as long as Vampire is parasitic or predatory, humans will destroy them. but if they provide ‘something’ co-existence might be possible, most story with co-existence describe ‘Vampire Kiss’ as highly enjoyable experience, an orgasmic high. Other vampire, with their super-strength or long life might have some valuable skill that can be used to buy blood.

    • lookingforkeys November 12, 2016 at 10:46 pm #

      And then you get something like Olga Gromyko’s “Witch” (Russian/Polish only). It’s a mostly for laughs series, where vampires are their own species with none of the weaknesses except for being mortal and a need for blood only to deal with fatal wounds (well, a need for flesh really, uncontrolled werewolf response). They were demonized by the rest of the D&D world because the areas they lived in were immensely prosperous. They’re almost extinct at the beginning of the series and no one knows the truth anymore.

  11. Dustin November 11, 2016 at 5:36 am #

    I think you’re looking at it wrong when you say that humans would or wouldn’t roll over meekly as cattle. It would really depend on the temperament of the vampires. If they’re sadistic beasts then the point is moot, but if they just drink blood because it is necessary for them to exist then peaceful coexistence would be simple. In just about any lore, vampires are not an abundant species. I believe there would be plenty of people that would willingly sell their blood for consumption that would more than meet the demands of the vampire population.

    • Paul (Drak Bibliophile) Howard November 11, 2016 at 6:07 am #

      Barbara Hambly’s Vampires need the “human death” to feed their powers.

      Yes, they can survive on non-human blood but for their full strength, they need human blood & human deaths.

  12. Drowe November 11, 2016 at 6:17 am #

    Michael Anderle’s Kurtherian Gambit series is an interesting take on vampires and werewolves. In his series, they are the result of aliens cultivating humanity as a warrior species to fight a war. Their abilities and attributes are the result of nano technology. It starts out as an urban fantasy story, but gradually develops towards space opera or military science fiction.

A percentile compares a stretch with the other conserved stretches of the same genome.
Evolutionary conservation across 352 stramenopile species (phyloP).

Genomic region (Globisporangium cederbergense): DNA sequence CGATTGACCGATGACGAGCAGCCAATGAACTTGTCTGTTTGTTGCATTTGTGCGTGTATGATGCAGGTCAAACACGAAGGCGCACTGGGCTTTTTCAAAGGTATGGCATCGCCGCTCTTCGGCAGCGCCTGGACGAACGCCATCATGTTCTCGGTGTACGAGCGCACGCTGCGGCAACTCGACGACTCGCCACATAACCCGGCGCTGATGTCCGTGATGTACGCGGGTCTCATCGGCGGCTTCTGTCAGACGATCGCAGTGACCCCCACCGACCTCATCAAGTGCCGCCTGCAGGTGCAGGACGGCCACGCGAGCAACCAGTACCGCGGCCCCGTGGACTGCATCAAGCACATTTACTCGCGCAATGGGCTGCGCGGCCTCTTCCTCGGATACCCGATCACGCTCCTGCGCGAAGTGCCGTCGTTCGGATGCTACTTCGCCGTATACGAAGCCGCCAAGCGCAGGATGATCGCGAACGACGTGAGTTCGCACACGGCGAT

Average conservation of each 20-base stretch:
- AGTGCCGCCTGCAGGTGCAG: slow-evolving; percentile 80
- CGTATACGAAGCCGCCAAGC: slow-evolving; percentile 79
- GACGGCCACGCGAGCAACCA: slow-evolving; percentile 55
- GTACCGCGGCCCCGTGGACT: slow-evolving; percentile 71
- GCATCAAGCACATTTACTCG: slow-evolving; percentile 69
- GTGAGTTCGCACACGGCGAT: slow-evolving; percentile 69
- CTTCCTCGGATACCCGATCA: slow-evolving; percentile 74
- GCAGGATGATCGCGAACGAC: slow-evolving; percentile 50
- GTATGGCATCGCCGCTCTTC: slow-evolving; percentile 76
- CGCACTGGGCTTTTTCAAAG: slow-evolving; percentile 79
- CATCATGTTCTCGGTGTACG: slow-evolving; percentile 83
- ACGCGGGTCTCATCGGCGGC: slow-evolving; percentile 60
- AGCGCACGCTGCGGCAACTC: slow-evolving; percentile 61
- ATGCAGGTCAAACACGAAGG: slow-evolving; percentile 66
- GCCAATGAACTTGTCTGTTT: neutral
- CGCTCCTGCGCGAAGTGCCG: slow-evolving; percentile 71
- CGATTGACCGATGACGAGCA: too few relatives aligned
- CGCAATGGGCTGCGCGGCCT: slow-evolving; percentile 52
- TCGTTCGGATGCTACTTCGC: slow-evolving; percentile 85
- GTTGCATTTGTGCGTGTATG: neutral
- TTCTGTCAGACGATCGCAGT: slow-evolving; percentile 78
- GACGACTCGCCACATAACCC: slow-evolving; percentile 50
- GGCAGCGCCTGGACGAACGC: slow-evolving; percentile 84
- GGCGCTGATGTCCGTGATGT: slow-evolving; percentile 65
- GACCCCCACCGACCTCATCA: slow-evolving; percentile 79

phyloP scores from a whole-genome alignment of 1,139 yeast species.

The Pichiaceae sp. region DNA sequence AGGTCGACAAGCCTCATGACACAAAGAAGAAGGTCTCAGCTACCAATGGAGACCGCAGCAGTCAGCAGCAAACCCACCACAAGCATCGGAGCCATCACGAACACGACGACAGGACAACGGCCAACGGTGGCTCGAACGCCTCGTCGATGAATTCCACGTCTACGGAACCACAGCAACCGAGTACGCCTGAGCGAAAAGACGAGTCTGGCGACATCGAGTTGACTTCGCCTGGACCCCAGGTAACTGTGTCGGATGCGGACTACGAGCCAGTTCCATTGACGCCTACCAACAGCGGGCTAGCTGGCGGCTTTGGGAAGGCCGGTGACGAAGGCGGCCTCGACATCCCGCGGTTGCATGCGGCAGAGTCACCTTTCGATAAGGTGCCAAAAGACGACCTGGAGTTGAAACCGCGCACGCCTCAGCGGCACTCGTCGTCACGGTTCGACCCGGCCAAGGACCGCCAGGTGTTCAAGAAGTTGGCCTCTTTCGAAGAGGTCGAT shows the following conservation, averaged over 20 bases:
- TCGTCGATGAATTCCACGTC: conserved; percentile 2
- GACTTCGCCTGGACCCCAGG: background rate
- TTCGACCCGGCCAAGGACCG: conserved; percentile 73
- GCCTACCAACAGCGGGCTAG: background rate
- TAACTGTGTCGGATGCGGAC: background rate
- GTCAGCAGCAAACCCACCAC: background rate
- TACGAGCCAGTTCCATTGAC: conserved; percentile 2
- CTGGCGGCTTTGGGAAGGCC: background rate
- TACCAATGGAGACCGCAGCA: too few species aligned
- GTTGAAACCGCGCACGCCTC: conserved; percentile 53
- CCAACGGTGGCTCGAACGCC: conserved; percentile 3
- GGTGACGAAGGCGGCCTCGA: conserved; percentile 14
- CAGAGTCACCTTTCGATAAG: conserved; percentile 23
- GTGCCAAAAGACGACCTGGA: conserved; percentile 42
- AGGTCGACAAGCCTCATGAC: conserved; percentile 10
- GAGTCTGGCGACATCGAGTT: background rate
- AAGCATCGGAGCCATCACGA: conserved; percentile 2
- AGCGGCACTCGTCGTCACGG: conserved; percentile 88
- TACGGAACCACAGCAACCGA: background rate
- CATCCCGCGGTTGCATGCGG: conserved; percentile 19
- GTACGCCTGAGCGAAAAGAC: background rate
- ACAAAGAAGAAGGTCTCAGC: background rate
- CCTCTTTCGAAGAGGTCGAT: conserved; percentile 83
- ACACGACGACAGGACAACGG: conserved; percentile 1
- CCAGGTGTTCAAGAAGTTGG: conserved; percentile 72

Granted it’s nowhere close to Chris’ writing in quality (and the early books are full of mistakes due to lack of editing) but it is a fun and entertaining read.

  13. Anthony Presley November 11, 2016 at 7:10 pm #

    I would argue that Vampires preying on Humans is similar to drug dealers preying on other people. We have laws against it. We actively fight against it. Yet drug dealers preying on people still persists. As long as Vampires had something that people would be willing to destroy themselves for, it would have similar dynamic to drugs.

  14. PQ Ravik November 12, 2016 at 4:42 pm #

    While a number of posts mentioned Holy Water, I find it interesting that nobody mentioned the cross, or faith as a weapon against vampires. If vampires are mystical in nature, and if Holy Water is an effective weapon, it follows that having faith would offer protection as well. Sadly, nobody wants to talk about religious faith these days. There are a ton of books about demons and vampires, but very few go into detail about the “spiritual” defenses against these predators.

    • lookingforkeys November 12, 2016 at 10:28 pm #

      Well, in the (pretty old now) manga Midnight Secretary, the vampires are really sensitive to belief. They can ignore crosses easily, but put someone with a cross/star of david/varja who *believes* in its power next to them and see their vitality crash.

  15. George Phillies November 14, 2016 at 4:04 pm #

    Silver bullets? No, no, silver bullets are for werewolves! Don’t they teach anything in school these days?

    Wooden bullets have been done. It was a western. The vampire has a traditional Hollywood street duel … with the town padre. The vampire loses. Permanently.

  16. PuffinMuffin November 15, 2016 at 3:51 pm #

    I’m glad you don’t mention light, being as that’s a 19th century addition to the tradition. There’s enough ways to kill them already.

    As for the holy water – how about putting it in a water pistol?

  17. David Pollard November 15, 2016 at 3:54 pm #

    One of the reasons that stories about “nice” vampires persist is that vampires, as often portrayed are Not predators, but parasites. If you look to nature, you’ll see that normally parasites are not usually aggressive unless in large numbers. Parasite survival depends more on not being noticed, than ability to physically overcome their foes. But then, this type of vampire would probably not make for nearly as exciting reading.

    • Paul (Drak Bibliophile) Howard November 15, 2016 at 4:08 pm #

      Barbara Hambly’s vampires are definitely predators but also prefer (in modern times) to be unnoticed.

      Most of their prey are people who “would not be missed” but the vampires are also very good at spotting would-be vampire hunters.

      Their usual course of action toward would-be vampire hunters is to change their own patterns so the would-be vampire hunters waste their lives looking for vampires but never finding them.

      Note, the greatest danger for vampires are events that destroy cities and their hiding places.

      Only two vampires survived the Great London Fire (for example).

      The vampires of Paris (as of the first book) were much younger than the two oldest vampires of London.

      The French Revolution did a job on the Paris vampire population. 😉